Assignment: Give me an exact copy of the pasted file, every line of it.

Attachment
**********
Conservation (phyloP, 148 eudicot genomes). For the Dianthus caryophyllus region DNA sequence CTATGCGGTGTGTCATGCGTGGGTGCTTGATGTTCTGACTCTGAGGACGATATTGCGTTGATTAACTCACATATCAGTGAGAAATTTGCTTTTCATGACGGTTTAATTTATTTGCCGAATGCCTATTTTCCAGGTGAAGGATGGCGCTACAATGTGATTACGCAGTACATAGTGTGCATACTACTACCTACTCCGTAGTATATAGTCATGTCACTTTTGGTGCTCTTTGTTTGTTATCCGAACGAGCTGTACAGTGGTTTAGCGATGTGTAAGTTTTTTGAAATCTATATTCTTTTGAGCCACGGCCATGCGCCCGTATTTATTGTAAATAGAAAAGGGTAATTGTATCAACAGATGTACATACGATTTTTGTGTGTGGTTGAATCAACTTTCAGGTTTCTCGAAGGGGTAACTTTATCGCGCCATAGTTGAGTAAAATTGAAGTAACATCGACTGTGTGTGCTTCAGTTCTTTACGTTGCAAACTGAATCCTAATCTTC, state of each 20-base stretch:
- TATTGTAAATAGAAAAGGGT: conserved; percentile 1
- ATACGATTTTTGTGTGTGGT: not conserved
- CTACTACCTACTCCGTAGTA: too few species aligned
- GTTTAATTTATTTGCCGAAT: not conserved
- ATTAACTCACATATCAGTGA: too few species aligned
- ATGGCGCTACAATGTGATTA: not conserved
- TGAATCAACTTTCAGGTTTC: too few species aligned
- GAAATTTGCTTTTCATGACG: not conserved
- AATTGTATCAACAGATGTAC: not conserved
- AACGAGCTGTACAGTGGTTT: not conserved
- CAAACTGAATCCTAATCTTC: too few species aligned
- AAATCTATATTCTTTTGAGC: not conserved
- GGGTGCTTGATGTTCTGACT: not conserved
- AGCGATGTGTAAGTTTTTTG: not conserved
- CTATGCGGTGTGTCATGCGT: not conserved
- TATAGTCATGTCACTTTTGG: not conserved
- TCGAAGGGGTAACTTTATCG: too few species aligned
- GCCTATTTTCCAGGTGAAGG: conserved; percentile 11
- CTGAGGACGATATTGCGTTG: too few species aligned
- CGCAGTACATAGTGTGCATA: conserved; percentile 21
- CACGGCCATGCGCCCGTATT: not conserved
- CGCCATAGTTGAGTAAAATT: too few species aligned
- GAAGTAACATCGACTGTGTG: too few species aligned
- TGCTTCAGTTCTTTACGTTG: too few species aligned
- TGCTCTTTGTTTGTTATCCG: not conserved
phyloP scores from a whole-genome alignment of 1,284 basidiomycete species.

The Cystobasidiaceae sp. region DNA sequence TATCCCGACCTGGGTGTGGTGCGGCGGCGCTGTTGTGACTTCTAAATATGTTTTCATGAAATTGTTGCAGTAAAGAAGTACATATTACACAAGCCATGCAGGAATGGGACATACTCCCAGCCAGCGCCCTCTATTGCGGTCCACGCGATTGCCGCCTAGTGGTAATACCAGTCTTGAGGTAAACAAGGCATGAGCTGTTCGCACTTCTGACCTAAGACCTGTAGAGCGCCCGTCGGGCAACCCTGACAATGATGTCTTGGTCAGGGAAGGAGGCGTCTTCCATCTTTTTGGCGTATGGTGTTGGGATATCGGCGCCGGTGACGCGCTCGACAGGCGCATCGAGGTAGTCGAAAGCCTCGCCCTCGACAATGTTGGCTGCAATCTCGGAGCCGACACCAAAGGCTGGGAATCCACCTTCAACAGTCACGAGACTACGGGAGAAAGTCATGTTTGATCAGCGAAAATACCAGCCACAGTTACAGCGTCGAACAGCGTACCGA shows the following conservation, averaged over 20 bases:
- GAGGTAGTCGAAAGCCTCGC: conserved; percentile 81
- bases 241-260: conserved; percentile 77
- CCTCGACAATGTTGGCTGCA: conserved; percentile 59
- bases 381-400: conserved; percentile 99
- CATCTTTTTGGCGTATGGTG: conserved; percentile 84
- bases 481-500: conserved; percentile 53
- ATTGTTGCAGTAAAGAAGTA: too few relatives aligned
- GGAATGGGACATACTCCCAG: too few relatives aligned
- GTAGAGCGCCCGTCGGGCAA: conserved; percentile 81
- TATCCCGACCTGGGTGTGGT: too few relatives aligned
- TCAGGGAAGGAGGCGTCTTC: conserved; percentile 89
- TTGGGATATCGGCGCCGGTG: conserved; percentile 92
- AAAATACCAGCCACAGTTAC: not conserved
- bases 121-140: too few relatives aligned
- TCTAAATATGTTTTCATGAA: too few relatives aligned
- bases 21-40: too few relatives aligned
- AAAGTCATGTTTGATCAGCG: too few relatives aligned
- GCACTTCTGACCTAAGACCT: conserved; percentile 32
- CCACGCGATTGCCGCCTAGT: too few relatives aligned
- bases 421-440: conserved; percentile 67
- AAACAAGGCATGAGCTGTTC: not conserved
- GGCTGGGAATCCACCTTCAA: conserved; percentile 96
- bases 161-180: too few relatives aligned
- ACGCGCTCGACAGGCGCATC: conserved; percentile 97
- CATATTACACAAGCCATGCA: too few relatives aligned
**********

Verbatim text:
Conservation (phyloP, 148 eudicot genomes). For the Dianthus caryophyllus region DNA sequence CTATGCGGTGTGTCATGCGTGGGTGCTTGATGTTCTGACTCTGAGGACGATATTGCGTTGATTAACTCACATATCAGTGAGAAATTTGCTTTTCATGACGGTTTAATTTATTTGCCGAATGCCTATTTTCCAGGTGAAGGATGGCGCTACAATGTGATTACGCAGTACATAGTGTGCATACTACTACCTACTCCGTAGTATATAGTCATGTCACTTTTGGTGCTCTTTGTTTGTTATCCGAACGAGCTGTACAGTGGTTTAGCGATGTGTAAGTTTTTTGAAATCTATATTCTTTTGAGCCACGGCCATGCGCCCGTATTTATTGTAAATAGAAAAGGGTAATTGTATCAACAGATGTACATACGATTTTTGTGTGTGGTTGAATCAACTTTCAGGTTTCTCGAAGGGGTAACTTTATCGCGCCATAGTTGAGTAAAATTGAAGTAACATCGACTGTGTGTGCTTCAGTTCTTTACGTTGCAAACTGAATCCTAATCTTC, state of each 20-base stretch:
- TATTGTAAATAGAAAAGGGT: conserved; percentile 1
- ATACGATTTTTGTGTGTGGT: not conserved
- CTACTACCTACTCCGTAGTA: too few species aligned
- GTTTAATTTATTTGCCGAAT: not conserved
- ATTAACTCACATATCAGTGA: too few species aligned
- ATGGCGCTACAATGTGATTA: not conserved
- TGAATCAACTTTCAGGTTTC: too few species aligned
- GAAATTTGCTTTTCATGACG: not conserved
- AATTGTATCAACAGATGTAC: not conserved
- AACGAGCTGTACAGTGGTTT: not conserved
- CAAACTGAATCCTAATCTTC: too few species aligned
- AAATCTATATTCTTTTGAGC: not conserved
- GGGTGCTTGATGTTCTGACT: not conserved
- AGCGATGTGTAAGTTTTTTG: not conserved
- CTATGCGGTGTGTCATGCGT: not conserved
- TATAGTCATGTCACTTTTGG: not conserved
- TCGAAGGGGTAACTTTATCG: too few species aligned
- GCCTATTTTCCAGGTGAAGG: conserved; percentile 11
- CTGAGGACGATATTGCGTTG: too few species aligned
- CGCAGTACATAGTGTGCATA: conserved; percentile 21
- CACGGCCATGCGCCCGTATT: not conserved
- CGCCATAGTTGAGTAAAATT: too few species aligned
- GAAGTAACATCGACTGTGTG: too few species aligned
- TGCTTCAGTTCTTTACGTTG: too few species aligned
- TGCTCTTTGTTTGTTATCCG: not conserved
phyloP scores from a whole-genome alignment of 1,284 basidiomycete species.

The Cystobasidiaceae sp. region DNA sequence TATCCCGACCTGGGTGTGGTGCGGCGGCGCTGTTGTGACTTCTAAATATGTTTTCATGAAATTGTTGCAGTAAAGAAGTACATATTACACAAGCCATGCAGGAATGGGACATACTCCCAGCCAGCGCCCTCTATTGCGGTCCACGCGATTGCCGCCTAGTGGTAATACCAGTCTTGAGGTAAACAAGGCATGAGCTGTTCGCACTTCTGACCTAAGACCTGTAGAGCGCCCGTCGGGCAACCCTGACAATGATGTCTTGGTCAGGGAAGGAGGCGTCTTCCATCTTTTTGGCGTATGGTGTTGGGATATCGGCGCCGGTGACGCGCTCGACAGGCGCATCGAGGTAGTCGAAAGCCTCGCCCTCGACAATGTTGGCTGCAATCTCGGAGCCGACACCAAAGGCTGGGAATCCACCTTCAACAGTCACGAGACTACGGGAGAAAGTCATGTTTGATCAGCGAAAATACCAGCCACAGTTACAGCGTCGAACAGCGTACCGA shows the following conservation, averaged over 20 bases:
- GAGGTAGTCGAAAGCCTCGC: conserved; percentile 81
- bases 241-260: conserved; percentile 77
- CCTCGACAATGTTGGCTGCA: conserved; percentile 59
- bases 381-400: conserved; percentile 99
- CATCTTTTTGGCGTATGGTG: conserved; percentile 84
- bases 481-500: conserved; percentile 53
- ATTGTTGCAGTAAAGAAGTA: too few relatives aligned
- GGAATGGGACATACTCCCAG: too few relatives aligned
- GTAGAGCGCCCGTCGGGCAA: conserved; percentile 81
- TATCCCGACCTGGGTGTGGT: too few relatives aligned
- TCAGGGAAGGAGGCGTCTTC: conserved; percentile 89
- TTGGGATATCGGCGCCGGTG: conserved; percentile 92
- AAAATACCAGCCACAGTTAC: not conserved
- bases 121-140: too few relatives aligned
- TCTAAATATGTTTTCATGAA: too few relatives aligned
- bases 21-40: too few relatives aligned
- AAAGTCATGTTTGATCAGCG: too few relatives aligned
- GCACTTCTGACCTAAGACCT: conserved; percentile 32
- CCACGCGATTGCCGCCTAGT: too few relatives aligned
- bases 421-440: conserved; percentile 67
- AAACAAGGCATGAGCTGTTC: not conserved
- GGCTGGGAATCCACCTTCAA: conserved; percentile 96
- bases 161-180: too few relatives aligned
- ACGCGCTCGACAGGCGCATC: conserved; percentile 97
- CATATTACACAAGCCATGCA: too few relatives aligned